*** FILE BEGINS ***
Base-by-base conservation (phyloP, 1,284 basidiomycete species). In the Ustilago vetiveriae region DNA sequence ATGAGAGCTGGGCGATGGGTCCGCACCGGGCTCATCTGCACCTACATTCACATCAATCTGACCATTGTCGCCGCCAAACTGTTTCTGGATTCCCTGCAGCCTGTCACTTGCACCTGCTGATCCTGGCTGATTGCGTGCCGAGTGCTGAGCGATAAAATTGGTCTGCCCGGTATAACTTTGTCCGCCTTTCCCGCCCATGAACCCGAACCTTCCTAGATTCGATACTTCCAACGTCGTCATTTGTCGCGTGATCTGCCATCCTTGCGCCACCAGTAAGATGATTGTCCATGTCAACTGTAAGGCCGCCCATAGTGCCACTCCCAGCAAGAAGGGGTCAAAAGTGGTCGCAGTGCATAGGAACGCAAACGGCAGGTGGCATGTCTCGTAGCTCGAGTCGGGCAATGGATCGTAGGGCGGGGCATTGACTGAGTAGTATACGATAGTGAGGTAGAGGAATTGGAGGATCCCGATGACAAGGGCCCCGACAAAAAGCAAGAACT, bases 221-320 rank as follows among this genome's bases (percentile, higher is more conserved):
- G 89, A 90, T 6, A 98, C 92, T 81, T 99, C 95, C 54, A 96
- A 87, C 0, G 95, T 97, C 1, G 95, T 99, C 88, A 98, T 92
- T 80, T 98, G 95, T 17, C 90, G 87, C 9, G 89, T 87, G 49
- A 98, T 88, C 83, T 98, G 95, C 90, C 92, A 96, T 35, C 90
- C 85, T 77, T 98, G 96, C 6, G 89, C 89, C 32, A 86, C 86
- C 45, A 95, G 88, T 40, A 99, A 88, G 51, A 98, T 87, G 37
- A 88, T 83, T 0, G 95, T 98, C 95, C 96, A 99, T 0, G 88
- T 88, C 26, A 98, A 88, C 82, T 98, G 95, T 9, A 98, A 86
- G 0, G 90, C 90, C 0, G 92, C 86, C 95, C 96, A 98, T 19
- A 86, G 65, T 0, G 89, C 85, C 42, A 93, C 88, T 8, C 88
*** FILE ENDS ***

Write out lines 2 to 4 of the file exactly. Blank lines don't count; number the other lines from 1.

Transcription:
- G 89, A 90, T 6, A 98, C 92, T 81, T 99, C 95, C 54, A 96
- A 87, C 0, G 95, T 97, C 1, G 95, T 99, C 88, A 98, T 92
- T 80, T 98, G 95, T 17, C 90, G 87, C 9, G 89, T 87, G 49